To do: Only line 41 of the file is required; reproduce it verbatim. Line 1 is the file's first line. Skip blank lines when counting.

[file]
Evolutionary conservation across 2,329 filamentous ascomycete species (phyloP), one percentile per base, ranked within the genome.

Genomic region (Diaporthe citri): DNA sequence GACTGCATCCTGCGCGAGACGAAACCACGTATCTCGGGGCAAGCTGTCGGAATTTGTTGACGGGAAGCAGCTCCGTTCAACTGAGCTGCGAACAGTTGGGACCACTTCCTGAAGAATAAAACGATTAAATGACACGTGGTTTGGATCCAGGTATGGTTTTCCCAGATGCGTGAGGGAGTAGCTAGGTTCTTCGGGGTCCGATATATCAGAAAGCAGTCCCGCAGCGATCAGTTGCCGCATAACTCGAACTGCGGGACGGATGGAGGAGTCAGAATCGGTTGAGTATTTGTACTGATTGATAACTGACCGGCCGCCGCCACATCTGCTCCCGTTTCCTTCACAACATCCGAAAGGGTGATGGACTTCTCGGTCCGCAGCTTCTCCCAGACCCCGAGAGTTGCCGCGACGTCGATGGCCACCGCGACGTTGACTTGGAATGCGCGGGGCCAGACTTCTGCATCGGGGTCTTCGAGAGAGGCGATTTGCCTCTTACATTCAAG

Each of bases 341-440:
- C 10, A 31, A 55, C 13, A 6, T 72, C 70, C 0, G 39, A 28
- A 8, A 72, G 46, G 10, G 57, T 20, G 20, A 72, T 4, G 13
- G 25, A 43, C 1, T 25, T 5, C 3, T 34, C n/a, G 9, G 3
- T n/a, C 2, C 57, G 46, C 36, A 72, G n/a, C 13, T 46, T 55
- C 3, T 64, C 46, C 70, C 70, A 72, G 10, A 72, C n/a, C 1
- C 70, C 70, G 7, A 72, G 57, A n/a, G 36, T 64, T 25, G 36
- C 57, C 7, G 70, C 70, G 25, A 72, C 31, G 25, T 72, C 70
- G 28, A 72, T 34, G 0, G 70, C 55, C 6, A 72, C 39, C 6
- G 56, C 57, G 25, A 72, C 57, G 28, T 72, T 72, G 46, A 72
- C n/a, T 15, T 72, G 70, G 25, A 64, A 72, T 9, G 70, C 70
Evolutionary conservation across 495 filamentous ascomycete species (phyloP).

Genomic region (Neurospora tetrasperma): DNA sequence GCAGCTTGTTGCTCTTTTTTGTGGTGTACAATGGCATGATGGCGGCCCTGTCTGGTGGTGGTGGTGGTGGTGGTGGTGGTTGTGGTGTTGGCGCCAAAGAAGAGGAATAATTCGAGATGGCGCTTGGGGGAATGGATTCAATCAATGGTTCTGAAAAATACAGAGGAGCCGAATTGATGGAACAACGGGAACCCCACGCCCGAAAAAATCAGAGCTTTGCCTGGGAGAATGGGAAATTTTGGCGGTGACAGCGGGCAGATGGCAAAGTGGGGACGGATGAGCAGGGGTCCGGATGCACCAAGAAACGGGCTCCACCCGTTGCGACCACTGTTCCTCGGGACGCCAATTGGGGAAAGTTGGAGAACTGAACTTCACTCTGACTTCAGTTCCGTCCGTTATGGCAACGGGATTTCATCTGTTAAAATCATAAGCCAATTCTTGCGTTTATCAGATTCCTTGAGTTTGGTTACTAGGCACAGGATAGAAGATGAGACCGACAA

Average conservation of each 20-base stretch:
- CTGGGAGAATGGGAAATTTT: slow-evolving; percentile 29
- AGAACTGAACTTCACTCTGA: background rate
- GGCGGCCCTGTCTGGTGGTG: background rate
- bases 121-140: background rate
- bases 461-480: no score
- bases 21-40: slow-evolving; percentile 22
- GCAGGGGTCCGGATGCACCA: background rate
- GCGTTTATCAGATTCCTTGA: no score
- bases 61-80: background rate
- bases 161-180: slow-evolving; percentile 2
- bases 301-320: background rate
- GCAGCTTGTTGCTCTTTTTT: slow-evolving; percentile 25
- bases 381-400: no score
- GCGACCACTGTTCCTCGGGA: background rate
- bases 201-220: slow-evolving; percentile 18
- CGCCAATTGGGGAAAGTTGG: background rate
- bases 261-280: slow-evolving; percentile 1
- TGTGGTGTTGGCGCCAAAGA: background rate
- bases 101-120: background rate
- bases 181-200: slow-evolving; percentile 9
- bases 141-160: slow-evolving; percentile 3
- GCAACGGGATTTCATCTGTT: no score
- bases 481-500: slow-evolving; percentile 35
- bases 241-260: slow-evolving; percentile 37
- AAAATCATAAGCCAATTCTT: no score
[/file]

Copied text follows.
- AAAATCATAAGCCAATTCTT: no score